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This subject introduces nineteenth century political writing, tracing the cultures of radicalism, reaction and liberal reform that punctuated Queen Victoria’s reign. It focuses on the age of mass resistance, and the often fearful reactions that dissent inspired in social and political elites. Dickens’s A Tale of Two Cities exemplifies the terror reverberating throughout the Victorian period, with its graphic crowd scenes and depictions of an underclass in revolt. We will examine literary responses to political issues including Chartism, European Revolutions, the Indian Mutiny‚ working-class radicalism, the Irish Question, and the emergence of the women’s movement. Students will address the rise of realism and its overtly political agenda. They will consider fiction, poetry and political prose to discover how these different media informed each other. Students will encounter polemical writing alongside well-known canonical texts to gain an overview of the political climate of the long Victorian period. On completion of this subject students will have gained an understanding of how this time of great change and uncertainty was captured in poetry and prose.
Intended learning outcomes
On successful completion of this subject, students should be able to:
- demonstrate a detailed knowledge of writing of the ‘long’ nineteenth century from 1837 to the 1901;
- articulate an understanding of the social, political and economic contexts of a range of canonical nineteenth-century texts;
- apply high-level analysis, conceptual sophistication and critical thinking to the study of nineteenth-century writing of revolution and reform;
- contribute to the understanding of nineteenth-century writing in ways that engage the interests of the discipline of literary studies;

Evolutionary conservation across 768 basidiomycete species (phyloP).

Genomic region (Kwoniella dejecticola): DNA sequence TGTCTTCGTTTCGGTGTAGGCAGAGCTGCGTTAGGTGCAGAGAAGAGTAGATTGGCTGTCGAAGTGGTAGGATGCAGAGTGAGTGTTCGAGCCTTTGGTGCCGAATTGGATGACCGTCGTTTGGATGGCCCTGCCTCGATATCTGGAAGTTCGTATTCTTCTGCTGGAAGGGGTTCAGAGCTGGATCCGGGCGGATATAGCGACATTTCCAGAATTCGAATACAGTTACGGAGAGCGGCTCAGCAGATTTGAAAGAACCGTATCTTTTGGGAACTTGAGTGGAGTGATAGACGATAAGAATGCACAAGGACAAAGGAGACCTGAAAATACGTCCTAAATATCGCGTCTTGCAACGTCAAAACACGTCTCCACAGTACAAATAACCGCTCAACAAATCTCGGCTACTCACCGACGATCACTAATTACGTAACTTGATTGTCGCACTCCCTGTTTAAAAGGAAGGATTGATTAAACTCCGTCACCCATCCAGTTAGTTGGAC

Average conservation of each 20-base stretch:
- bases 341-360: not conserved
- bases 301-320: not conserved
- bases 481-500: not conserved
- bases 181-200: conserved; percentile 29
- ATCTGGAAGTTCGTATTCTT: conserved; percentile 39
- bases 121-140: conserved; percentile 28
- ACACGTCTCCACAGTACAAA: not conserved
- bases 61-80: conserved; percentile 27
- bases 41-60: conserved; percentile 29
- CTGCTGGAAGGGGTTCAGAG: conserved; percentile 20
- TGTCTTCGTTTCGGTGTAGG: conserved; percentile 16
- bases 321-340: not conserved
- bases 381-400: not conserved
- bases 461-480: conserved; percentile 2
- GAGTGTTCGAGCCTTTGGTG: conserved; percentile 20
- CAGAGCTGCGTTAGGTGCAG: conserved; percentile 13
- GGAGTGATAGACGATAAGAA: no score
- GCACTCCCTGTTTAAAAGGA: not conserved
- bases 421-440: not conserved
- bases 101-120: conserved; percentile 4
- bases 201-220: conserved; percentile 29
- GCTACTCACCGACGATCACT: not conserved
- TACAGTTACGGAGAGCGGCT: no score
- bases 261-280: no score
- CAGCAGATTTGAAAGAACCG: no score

- communicate effectively an understanding of nineteenth-century literature and its contexts in both written and oral formats; and
- have an understanding of how to act as critically informed participants within a community of literature scholars.
At the completion of this subject, students should acquire the following generic skills:
- research: through competent use of library, and other (including online) information sources; through the successful definition of areas of inquiry and methods of research;
- critical thinking and analysis: through use of recommended reading, essay writing and tutorial discussion; through the questioning of accepted wisdom and the ability to shape and strengthen persuasive judgments and arguments; through attention to detail in reading material; and through openness to new ideas and the development of critical self-awareness;
- theoretical thinking: through use of recommended reading, essay writing and tutorial discussion; through a productive engagement with relevant methodologies and paradigms in literary studies and the broader humanities;
- creative thinking: through essay writing and tutorial discussion; through the innovative conceptualising of problems and an appreciation of the role of creativity in critical analysis;
- social, ethical and cultural understanding: through use of recommended reading, essay writing and tutorial discussion; through the social contextualization of arguments and judgments; through adaptations of knowledge to new situations and openness to new ideas; through the development of critical self-awareness in relation to an understanding of other cultures and practices.
- intelligent and effective communication of knowledge and ideas: through essay preparation, planning and writing as well as tutorial discussion. through effective dissemination of ideas from recommended reading and other relevant information sources. through clear definition of areas of inquiry and methods of research. through confidence to express ideas in public forums;
- time management and planning: through the successful organization of workloads; through disciplined self-direction and the ability to meet deadlines.
Last updated: 1 June 2020